money.

Your Turn l-l


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a wholesalecompany,which buys goods,addsvalue, and sells them to other companies


a retail company,which buys goods,adds value, and sells them to customerswho consumethem-which is why you will seethesecustomersreferredto as "final consumers"

Both wholesale and retail merchandisingcompaniesadd value to the goods they buy.
Wholesale companiesare not familiar to us becausewe do not buy things from them. Prentice Hall, the publisher of this text, for example,sells textbooks to your school's bookstore.
When you need a book, you go to the bookstore-a retail business-to buy it. you do not
go to the wholesalecompany,PrenticeHall. You do not carewhat businesstransactionstake
place to get the book from the factory, where it is printed and the covers are put on, to the
bookstore.At the bookstore,the books are provided along with thousandsofothers, but in
a way that you can immediately and conveniently purchasethe one or two books you need.
The bookstore is an example of a retailer. Retail store is widely used to describe the companies we find in every shopping mall.
A manufacturing company makes the products it sells. Manufacturing companies
vary in size and complexity. Making clay pots and vasesin a spacenot larger than a garage
is a manufacturing business.Automobile giants such as Ford and General Motors, owned
by many thousandsof people and employing hundreds of thousandsof workers at all levels in enormousfactories all over the world, arclarge, complex, manufacturing businesses.
Financial services companies do not make tangible products, and they do not sell
products made by anothercompany.They deal in servicesrelated to money.Banks are one
kind of financial servicescompany; they lend money to borrowers to pay for cars, houses,
and furniture. Another type of financial servicescompany is an insurancecompany,which
provides some financial protection in the caseof loss of life or property.

1. What is the mainpurposeof a business?


2. Descibethe four generaltypesof businesses
and what eachdoes.

Ownership
Structureof a Business
No matter what type of product or service it provides, a businessmust have an owner or
owners. The governmentowns some businesses,but in the United States,an individual or
a group of individuals owns most businesses.Business ownership generally takes one of
three generalforms: a sole proprietorship, a partnership,or a corporation.

A N D O R G A N I Z A T I O NO F A B U S I N E S S
CHAPTE1
R . PURPOSE

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personnel,
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and inmarketing,
dures,location,
plans
andfinancing
surance,
Haveyou everconsidered
startingyourown business?
iscompleted,
the foOncethe business
description
(SBA),
Administration
According
to the SmallBusiness
itemsfor the nextthreesections.
cusshiftsto soecific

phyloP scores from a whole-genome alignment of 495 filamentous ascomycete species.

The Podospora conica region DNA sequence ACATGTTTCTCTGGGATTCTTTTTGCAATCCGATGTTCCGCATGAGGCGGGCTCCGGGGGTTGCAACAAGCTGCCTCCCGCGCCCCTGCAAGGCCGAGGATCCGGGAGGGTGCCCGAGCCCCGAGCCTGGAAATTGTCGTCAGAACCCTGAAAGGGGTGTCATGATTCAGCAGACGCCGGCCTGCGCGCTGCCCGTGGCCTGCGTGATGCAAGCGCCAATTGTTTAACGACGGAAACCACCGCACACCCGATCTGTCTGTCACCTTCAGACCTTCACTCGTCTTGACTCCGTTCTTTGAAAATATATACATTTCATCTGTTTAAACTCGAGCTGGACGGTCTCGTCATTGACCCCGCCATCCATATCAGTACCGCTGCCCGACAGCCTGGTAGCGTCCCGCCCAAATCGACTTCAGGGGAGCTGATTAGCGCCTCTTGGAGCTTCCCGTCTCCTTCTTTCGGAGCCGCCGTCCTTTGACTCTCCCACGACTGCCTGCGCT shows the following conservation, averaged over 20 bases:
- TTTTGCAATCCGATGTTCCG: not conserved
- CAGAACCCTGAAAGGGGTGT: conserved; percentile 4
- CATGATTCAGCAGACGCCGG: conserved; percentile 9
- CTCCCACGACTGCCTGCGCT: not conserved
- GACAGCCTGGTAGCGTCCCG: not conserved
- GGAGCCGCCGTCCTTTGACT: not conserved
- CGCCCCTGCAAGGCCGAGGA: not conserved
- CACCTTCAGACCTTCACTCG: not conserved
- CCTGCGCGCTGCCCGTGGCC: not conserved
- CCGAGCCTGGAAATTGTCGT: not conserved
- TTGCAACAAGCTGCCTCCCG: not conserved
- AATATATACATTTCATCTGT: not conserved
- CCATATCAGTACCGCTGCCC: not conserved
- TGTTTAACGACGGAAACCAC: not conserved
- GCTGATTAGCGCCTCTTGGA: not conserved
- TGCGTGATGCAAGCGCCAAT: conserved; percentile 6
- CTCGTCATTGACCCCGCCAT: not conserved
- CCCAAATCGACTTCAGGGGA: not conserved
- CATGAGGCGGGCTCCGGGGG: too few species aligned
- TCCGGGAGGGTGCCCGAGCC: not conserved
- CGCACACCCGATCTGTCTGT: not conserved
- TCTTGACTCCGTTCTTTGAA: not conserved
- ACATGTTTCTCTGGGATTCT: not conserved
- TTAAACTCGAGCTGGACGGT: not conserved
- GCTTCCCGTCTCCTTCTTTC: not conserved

"SmallBusiness
June2004,small
by the Numbers,"
plan,including
a start-up
A financral
management
with fewerthan 100employeesbusinesses-those
in
budget,mustbe prepared
budgetandan operatrng
prepared
basedon
are
statements
detail,Thefinancial
. represent
morethan99.7%of allemployers
a
significant
financial
statements
are
budgets.
The
the
. employhalfof all private-sector
workersand39ok
plan.
partof a business
jobs
of workersin high-tech
planaddresses
of
the functioning
The
management
. provide
60% to 80% of the netnewjobsannually
perof the
Strengths
andweaknesses
business
operations.
in 1953to assist
TheSBAwasestablished
byCongress
asa wholeshouldbe assessed.
sonnelandthe business
problems
SBA
potential
canbeaddressed
and
Inaddition
to themanycontributions
smallbusinesses.
Onceidentified,
goal
information solved.To succeedas a business,
management's
theSBAprovides
makes
to ongoingbusinesses,
witha busihappy,
a business.
lt allstarts
andcustomers
andguidance
for starting
shouldbeto keeptheemployees
in
planmustbecreated.
to beincluded
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nessplan.TheSBAdescribes
Finally,
themarketing
plan:the business
the
By
description,
thebodyof thebusiness
to attractandkeepcustomers.
ketingplanisdesigned
plan,anda
plan,the management
getting
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market
know
the
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and
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plan.
you want to serve,you can appealto its wantsand
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andedThebusiness
is the foundationfor the
asage,sex,income,
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ucational
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cessful
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Plan
TheBusiness
StartingA New Business:

Sole Proprietorships. If a single person owns a business,like the clay pot maker in his
garage,it is a sole proprietorship. A new businessoften startsas a soleproprietorship.In the